Corticosteroids

How Do Corticosteroids Work?

When certain diseases are present in the body, the immune system does not work properly. Instead, it attacks tissues in the body and causes damage and inflammation. A corticosteroid steps in to address this by suppressing the activity of the immune system and reducing the production of chemicals that create inflammation. This reduces the damage on surrounding tissues and improves the symptoms of a disease or condition.

Conditions Treated by Corticosteroids

Corticosteroids are used in a wide range of conditions in which the immune system has begun to damage tissue. Sometimes they are used as the main intervention but sometimes they are used sparingly, since they can cause significant side effects in some patients. Corticosteroids are used when treating allergic contact dermatitis, melasma and bullous disease.

Related Conditions


Acne

Acne is a condition of the skin that results in pimples, whiteheads and blackheads. Learn More

Actinic Keratosis

Actinic keratosis, sometimes referred to as AK, is a precancerous growth on the skin. Learn More

Allergic Contact Dermatitis

Allergic contact dermatitis, sometimes referred to as just contact dermatitis, is a red, itchy rash on the skin. Learn More

Alopecia Areata

Alopecia areata is an autoimmune disease that causes hair loss for both adults and children. This can cause hair loss on the scalp as well as on the body, such as eyebrows, eyelashes and facial hair. Learn More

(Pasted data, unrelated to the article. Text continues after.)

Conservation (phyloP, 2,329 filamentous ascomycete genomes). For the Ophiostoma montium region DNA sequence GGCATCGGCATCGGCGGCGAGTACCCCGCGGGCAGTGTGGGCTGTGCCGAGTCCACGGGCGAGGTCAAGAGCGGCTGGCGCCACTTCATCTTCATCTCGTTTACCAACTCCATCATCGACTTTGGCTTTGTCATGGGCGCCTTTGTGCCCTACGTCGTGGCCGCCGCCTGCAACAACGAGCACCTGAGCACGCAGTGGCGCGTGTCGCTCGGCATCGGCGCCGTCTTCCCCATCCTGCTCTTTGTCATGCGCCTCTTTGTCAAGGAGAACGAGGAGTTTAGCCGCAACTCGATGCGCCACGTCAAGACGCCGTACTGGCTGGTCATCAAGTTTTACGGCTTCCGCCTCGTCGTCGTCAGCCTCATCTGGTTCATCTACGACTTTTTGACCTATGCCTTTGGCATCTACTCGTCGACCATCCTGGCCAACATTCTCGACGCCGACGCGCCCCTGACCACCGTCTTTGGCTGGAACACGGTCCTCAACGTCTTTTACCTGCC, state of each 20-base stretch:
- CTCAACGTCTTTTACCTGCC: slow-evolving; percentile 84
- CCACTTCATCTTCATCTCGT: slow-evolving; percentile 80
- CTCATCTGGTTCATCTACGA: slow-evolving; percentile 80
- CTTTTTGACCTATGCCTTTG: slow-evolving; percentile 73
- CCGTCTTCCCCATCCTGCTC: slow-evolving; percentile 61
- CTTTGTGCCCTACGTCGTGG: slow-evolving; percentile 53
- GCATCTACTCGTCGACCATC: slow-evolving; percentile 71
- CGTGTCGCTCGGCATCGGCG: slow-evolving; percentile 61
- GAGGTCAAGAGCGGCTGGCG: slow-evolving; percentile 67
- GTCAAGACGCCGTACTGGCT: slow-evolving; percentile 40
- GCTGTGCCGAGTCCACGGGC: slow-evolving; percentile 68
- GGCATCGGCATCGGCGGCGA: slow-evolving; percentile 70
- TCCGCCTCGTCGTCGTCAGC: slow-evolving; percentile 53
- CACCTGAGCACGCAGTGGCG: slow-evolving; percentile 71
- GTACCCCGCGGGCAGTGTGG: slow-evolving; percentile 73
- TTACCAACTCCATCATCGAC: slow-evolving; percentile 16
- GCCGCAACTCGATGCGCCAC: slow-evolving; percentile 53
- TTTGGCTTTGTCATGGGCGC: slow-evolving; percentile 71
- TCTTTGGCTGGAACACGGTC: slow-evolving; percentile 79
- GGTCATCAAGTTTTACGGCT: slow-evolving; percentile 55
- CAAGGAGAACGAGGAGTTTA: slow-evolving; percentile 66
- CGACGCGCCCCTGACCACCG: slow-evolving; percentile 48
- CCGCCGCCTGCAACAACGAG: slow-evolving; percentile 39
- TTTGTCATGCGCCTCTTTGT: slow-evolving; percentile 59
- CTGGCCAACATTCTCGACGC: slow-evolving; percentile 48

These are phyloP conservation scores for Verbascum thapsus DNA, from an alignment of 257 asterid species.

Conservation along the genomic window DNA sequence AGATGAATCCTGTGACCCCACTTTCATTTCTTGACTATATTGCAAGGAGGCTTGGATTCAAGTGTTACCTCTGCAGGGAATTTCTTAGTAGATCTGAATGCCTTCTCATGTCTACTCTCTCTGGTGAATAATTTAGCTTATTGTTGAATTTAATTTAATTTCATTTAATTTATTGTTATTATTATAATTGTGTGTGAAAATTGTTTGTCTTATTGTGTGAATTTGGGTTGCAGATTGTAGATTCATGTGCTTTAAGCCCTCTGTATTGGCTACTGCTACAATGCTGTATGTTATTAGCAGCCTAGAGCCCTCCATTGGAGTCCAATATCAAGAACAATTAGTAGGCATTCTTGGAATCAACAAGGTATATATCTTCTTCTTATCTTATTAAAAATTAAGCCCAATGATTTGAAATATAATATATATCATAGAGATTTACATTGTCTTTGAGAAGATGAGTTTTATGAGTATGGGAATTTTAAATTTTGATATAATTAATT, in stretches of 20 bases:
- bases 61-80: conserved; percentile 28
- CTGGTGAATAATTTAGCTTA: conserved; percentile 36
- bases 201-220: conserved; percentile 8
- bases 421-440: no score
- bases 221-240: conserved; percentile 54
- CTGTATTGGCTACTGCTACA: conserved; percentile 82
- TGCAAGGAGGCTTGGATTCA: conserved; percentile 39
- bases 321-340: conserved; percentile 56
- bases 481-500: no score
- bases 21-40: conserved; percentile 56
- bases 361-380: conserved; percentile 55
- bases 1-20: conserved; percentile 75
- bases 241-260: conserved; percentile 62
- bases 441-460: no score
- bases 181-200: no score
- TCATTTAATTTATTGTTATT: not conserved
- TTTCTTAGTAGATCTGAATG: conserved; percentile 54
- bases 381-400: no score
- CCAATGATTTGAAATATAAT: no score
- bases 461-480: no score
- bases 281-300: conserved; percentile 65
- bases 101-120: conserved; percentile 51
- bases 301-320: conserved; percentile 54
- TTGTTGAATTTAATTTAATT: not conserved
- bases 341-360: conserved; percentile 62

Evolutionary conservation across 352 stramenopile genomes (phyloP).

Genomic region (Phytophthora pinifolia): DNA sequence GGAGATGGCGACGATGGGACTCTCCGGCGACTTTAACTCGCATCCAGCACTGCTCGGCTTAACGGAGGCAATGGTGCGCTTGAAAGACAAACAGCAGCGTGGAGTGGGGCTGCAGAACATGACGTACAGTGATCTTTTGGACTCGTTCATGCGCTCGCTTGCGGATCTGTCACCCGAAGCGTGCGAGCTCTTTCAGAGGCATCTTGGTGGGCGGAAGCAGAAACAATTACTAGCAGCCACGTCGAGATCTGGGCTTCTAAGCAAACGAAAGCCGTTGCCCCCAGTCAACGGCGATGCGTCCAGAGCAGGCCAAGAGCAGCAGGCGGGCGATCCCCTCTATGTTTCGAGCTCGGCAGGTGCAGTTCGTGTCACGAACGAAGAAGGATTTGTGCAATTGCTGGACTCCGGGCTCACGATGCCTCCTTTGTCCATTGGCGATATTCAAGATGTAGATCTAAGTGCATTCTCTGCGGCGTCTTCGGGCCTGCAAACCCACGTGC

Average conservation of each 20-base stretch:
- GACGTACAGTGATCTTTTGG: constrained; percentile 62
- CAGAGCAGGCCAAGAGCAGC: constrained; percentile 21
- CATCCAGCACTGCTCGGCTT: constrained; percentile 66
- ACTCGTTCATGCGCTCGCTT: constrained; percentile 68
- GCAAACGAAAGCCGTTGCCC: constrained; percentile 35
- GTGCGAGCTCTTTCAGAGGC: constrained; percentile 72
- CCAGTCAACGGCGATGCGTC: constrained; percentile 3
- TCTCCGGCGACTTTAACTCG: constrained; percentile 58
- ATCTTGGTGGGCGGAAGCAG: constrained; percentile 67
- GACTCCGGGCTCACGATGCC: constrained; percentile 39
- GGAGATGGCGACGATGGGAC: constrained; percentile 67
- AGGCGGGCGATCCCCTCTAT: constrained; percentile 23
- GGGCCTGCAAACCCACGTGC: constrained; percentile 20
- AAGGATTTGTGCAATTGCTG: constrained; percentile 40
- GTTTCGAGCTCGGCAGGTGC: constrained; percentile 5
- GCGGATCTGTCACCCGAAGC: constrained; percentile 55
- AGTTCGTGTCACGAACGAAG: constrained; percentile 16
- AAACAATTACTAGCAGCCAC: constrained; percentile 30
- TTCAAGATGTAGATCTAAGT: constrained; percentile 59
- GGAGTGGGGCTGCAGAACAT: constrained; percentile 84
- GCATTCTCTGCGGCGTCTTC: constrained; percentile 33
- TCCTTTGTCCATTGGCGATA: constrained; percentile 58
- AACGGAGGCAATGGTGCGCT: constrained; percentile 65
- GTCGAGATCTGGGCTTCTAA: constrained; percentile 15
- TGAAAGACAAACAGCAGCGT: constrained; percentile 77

Bullous Disease

Bullous disease is a rare dermatological condition in which large, fluid-filled blisters appear in regions of the skin that are often flexed, such as the armpits. Learn More

Eczema

Atopic dermatitis, often referred to as eczema, is a common skin condition that appears most often in children, though it can occur in individuals of any age. Learn More

Granuloma Annulare

Granuloma annulare is a skin condition that causes a round, smooth bump. This will become ring-shaped with a center of clear skin. The affected skin can be pink or purple. Learn More

Hives

Hives are pink welts or swellings that can itch, burn or sting. They vary in size and typically go away within 24 hours. Learn More

Lichen Planus

Lichen Planus is a condition characterized by swelling and irritation in the mucous membranes of the body, as well as the skin, hair and nails. Learn More

Lupus

Lupus is an autoimmune disease (a condition where your immune system attacks healthy cells). Learn More

Melasma

Also known as chloasma faciei or the "mask of pregnancy," melasma is a condition that most commonly affects women. Learn More

Perioral Dermatitis

Perioral dermatitis is a rash that can form around the mouth. This often causes redness, swelling and acne-like bumps. Learn More

Pityriasis Rosea

Pityriasis rosea causes a harmless pink or reddish rash that usually lasts six to eight weeks before fading. It can be itchy, but it’s not contagious. It can occur following a viral illness. Learn More

Psoriasis

Psoriasis is a skin disorder in which the cells of the skin multiply much faster than normal. Learn More

Traction Alopecia

Traction alopecia is a form of hair loss that’s caused by repeated pulling or putting tension on hair, such as wearing tight ponytails, buns, braids, etc. Learn More

Vitiligo

Vitiligo is a condition of the skin in which the skin loses its melanocytes, or pigment cells, in certain areas. Learn More

Vulvar Conditions

For women who experience discomfort or itching in the vulvar or vaginal area, many assume a yeast infection may be to blame. But skin issues may be the cause. Learn More

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